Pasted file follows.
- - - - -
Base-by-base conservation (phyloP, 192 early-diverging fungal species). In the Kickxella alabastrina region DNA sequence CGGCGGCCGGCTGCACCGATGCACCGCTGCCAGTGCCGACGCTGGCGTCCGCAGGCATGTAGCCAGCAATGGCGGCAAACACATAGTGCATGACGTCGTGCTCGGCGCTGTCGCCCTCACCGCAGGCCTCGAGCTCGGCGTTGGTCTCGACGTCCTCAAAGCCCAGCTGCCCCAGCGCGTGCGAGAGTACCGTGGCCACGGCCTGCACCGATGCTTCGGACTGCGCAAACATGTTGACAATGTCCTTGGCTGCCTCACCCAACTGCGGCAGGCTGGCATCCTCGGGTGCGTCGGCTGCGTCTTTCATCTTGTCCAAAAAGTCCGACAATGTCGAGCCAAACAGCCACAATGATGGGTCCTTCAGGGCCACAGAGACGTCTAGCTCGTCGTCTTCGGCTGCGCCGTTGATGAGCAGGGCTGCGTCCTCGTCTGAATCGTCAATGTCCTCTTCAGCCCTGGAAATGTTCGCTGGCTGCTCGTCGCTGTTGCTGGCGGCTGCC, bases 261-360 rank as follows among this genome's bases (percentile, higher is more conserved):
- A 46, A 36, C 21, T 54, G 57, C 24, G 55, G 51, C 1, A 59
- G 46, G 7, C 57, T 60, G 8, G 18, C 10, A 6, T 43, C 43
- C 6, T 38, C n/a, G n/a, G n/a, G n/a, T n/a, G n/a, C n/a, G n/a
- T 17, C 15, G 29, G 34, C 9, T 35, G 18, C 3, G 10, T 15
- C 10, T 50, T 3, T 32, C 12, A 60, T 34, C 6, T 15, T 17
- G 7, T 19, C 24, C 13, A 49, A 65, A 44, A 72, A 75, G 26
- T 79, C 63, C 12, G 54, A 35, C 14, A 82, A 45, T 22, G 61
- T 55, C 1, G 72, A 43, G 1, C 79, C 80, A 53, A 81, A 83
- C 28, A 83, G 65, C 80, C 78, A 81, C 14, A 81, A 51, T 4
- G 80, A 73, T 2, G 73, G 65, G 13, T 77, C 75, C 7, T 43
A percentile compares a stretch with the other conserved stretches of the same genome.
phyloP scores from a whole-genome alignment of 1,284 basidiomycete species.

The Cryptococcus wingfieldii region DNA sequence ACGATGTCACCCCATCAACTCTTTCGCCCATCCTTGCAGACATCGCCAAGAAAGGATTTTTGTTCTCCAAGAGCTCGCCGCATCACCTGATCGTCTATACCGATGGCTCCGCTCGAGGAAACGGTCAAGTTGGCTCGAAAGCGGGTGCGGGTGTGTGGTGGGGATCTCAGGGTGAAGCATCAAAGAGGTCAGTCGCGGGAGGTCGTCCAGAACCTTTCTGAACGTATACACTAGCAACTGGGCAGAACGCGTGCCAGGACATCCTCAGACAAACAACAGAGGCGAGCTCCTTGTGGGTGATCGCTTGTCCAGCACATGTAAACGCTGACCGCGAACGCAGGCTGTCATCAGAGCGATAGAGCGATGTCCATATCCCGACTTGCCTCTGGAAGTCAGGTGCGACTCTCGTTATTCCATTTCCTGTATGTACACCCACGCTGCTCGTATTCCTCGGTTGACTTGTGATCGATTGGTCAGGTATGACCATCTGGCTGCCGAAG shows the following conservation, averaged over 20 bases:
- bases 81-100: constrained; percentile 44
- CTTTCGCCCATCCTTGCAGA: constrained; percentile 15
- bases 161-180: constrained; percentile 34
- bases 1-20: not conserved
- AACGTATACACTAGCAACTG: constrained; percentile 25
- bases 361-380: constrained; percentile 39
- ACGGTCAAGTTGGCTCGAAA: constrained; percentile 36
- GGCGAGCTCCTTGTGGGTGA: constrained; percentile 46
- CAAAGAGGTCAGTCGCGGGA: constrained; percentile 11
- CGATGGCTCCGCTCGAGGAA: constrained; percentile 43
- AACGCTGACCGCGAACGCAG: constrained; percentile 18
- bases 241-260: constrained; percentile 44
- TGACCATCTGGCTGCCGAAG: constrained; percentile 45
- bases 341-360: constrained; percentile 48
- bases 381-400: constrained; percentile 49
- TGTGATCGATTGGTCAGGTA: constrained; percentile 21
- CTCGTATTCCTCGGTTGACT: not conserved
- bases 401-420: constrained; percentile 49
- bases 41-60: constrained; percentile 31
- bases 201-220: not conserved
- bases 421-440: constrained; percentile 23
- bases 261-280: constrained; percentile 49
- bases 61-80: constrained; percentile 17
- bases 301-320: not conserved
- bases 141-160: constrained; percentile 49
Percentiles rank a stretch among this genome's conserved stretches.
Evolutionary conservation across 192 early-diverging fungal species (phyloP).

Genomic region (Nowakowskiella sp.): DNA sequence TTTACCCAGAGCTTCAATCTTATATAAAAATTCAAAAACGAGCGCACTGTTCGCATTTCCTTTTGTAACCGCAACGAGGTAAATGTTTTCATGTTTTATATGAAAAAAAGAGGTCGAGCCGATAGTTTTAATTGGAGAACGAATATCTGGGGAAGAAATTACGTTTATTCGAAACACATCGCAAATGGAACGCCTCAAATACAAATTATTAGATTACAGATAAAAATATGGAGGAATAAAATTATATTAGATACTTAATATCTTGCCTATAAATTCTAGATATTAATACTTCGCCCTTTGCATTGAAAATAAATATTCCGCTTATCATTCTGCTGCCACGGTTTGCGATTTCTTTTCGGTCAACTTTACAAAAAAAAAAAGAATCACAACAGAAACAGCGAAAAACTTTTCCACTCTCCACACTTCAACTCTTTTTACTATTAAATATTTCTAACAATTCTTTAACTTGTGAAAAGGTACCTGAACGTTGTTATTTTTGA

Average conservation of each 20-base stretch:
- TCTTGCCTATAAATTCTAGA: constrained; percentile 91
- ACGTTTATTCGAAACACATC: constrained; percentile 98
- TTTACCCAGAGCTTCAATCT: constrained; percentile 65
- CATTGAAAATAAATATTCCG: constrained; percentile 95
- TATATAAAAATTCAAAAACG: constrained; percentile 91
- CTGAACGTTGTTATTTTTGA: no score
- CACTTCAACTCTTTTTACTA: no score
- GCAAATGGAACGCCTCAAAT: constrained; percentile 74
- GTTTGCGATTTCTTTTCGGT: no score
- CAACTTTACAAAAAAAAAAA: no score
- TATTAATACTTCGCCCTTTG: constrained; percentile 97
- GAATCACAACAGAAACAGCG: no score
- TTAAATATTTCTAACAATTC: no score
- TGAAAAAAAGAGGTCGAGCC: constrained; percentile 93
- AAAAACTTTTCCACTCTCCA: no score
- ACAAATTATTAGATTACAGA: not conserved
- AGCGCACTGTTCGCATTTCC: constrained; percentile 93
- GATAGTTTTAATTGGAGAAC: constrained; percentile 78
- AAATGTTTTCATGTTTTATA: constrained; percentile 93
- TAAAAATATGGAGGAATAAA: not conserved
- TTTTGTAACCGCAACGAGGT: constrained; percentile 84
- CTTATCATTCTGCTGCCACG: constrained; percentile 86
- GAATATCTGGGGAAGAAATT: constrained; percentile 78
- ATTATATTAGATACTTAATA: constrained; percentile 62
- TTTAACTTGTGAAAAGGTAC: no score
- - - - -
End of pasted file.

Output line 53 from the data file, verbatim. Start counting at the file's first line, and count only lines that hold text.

- CAACTTTACAAAAAAAAAAA: no score